Well short of a year into the business of covering the energy industry, I don’t kid myself about having raised my knowledge of the ins and outs of the gas and pipeline world to anywhere near sufficient levels.

The business is deep, complicated and enormous. There are days when, after learning about the existence of a major industrial sector I previously knew nothing about, I feel like I’ve somehow managed to go backwards.

On the other hand, one of my journalism professors at the University of North Texas said that you have a couple of advantages when you start out: freedom to ask anything and take risks that more experienced reporters would avoid. He did not add that this was because no one expects you to know anything, but I filled in that blank.

Even though I heard it decades and two or three careers ago, the lesson about asking the big, dumb question came to me when I was thinking about the White House’s LNG pause and about the further implications.

Mainly: Does the LNG pause also target the Permian crude business?

Quick answer: No, it does not.

More on that in a bit, but here’s how the question popped up in my head.

In January, the White House announced that the Department of Energy would pause awarding permits to new LNG export facilities seeking to sell to countries without a free-trade agreement with the U.S. Since all LNG terminals do business with countries without a trade agreement, the pause essentially delays the completion of any new U.S. LNG projects.

The government said it needed time to study the community effects caused by a facility that contributes to greenhouse-gas emissions, and that the pause would not have a large impact on LNG export capacity before it ends.

The energy industry says the move will cause more pollution as potential customers turn to coal or other, not-as-environmentally-conscious producers in place of LNG. Energy advocates said the pause sent a signal that the LNG industry was facing more political scrutiny, and the ultimate effect would be to chill further development overall.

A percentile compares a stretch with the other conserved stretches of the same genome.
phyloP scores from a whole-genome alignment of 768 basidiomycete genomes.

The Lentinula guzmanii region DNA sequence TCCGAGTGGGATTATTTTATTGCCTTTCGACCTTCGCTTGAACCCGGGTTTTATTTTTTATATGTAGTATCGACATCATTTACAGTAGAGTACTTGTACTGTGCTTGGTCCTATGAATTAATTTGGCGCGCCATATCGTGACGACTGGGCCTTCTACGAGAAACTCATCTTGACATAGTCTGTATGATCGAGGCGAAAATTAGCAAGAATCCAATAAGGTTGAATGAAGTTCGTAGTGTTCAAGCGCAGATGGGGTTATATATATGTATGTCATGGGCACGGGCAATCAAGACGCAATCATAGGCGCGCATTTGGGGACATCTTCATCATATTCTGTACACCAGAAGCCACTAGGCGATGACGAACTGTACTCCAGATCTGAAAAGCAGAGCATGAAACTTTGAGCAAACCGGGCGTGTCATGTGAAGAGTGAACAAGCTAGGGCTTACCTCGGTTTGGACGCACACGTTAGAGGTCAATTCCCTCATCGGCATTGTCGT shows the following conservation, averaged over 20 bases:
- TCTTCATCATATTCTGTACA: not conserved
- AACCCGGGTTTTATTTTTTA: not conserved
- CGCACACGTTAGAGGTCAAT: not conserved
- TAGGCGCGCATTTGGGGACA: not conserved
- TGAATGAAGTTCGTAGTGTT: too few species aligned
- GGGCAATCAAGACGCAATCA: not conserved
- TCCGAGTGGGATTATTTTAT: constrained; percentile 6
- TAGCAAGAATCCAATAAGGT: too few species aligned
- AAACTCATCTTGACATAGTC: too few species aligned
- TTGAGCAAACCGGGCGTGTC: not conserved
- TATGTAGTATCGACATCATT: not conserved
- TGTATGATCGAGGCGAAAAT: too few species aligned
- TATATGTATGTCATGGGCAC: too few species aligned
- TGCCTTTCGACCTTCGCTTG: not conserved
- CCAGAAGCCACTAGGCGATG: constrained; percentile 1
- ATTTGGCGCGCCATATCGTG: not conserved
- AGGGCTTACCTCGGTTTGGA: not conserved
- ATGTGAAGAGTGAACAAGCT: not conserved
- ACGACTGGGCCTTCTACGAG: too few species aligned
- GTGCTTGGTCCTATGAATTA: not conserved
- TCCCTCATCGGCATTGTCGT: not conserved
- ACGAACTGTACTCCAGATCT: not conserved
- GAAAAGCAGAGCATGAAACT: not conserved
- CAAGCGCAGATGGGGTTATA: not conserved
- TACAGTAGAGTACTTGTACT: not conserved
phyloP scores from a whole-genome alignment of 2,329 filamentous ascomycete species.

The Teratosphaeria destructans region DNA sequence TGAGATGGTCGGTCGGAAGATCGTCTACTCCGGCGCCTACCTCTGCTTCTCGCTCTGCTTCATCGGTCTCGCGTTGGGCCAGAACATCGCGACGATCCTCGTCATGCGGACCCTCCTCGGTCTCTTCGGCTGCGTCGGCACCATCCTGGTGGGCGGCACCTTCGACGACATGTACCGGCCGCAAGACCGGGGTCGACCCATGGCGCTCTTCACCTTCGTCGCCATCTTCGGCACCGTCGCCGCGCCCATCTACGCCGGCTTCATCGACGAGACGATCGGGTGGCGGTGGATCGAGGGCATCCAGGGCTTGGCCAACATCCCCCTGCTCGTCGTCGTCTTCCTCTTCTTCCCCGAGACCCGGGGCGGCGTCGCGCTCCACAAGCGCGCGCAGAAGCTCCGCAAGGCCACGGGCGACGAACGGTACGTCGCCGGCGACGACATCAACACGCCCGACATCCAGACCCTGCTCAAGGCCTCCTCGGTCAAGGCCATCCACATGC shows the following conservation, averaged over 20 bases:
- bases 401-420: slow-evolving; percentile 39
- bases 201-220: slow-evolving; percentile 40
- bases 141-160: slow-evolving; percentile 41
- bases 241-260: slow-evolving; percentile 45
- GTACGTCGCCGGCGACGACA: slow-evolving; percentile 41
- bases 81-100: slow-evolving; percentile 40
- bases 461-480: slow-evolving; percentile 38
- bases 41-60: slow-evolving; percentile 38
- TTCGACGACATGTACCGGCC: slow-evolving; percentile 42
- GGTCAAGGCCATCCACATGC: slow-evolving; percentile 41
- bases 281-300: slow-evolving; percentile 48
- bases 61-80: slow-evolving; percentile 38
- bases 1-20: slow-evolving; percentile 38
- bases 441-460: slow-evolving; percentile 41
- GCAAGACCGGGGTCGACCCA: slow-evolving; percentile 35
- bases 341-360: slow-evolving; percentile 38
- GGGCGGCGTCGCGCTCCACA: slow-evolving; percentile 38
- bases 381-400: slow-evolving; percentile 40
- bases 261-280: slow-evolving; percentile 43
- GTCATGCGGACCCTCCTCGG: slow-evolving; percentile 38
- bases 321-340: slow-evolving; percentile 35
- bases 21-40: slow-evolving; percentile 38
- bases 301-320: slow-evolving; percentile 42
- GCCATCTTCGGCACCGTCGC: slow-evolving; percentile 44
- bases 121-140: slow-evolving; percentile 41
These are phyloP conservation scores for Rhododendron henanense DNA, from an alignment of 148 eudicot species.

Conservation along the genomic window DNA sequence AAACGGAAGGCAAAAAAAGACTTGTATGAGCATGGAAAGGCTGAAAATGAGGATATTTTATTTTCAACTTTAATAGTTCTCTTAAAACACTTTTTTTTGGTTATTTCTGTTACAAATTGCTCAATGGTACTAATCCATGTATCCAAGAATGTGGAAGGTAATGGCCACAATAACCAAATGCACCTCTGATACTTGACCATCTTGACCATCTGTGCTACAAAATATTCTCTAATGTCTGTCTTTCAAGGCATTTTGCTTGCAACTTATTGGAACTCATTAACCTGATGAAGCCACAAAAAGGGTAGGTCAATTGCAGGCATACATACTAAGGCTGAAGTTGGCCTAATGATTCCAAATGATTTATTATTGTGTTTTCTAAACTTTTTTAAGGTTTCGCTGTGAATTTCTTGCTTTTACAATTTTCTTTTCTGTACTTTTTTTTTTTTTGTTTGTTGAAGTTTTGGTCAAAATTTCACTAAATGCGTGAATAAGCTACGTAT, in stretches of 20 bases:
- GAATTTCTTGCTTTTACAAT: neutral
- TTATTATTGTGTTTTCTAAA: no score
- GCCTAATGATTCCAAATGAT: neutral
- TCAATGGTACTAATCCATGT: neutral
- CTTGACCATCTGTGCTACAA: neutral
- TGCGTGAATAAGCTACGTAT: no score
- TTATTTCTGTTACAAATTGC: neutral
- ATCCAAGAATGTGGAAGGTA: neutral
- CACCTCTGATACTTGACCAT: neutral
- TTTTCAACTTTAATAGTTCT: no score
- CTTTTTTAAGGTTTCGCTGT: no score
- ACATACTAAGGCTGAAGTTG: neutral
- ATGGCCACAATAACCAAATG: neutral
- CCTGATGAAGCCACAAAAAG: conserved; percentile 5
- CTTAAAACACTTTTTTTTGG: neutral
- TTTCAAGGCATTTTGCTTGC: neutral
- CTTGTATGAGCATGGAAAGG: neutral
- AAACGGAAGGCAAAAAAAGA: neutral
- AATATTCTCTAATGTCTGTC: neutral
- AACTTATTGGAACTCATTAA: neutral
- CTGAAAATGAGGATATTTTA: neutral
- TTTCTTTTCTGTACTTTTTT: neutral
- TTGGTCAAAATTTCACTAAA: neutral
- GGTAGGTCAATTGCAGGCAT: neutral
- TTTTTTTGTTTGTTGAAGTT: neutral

Publicly, the move came off as straightforward political sop to the environmentalists President Joe Biden needs to win re-election, as noted in most of the stories that announced the decision.

“This pause on new LNG approvals sees the climate crisis for what it is: the existential threat of our time,” Biden said about the decision. The White House posted a press release touting the decision, with quotes from young environmental leaders and TikTok influencers above the statements of senators and senior administration officials.

Whereas I am sure that “Hulk” actor Mark Ruffalo (“THIS IS A BIG DEAL! @POTUS…”) is sincere in his support of the decision, I suspected the groundswell of support was not entirely organic.

The White House rolled out the decision in the public, yet opaque, way that causes a lot of people to resent modern journalism. “Unnamed sources with knowledge” discussing the policy change first appeared in multiple stories in Politico, Bloomberg and the New York Times starting in early January.

The publications all released stories early on Jan. 27, the day the White House formally declared the policy.

It was the largest policy announcement for the administration since the Environmental Protection Agency had released new guidelines on methane emissions in December 2023 during climate talks in Dubai.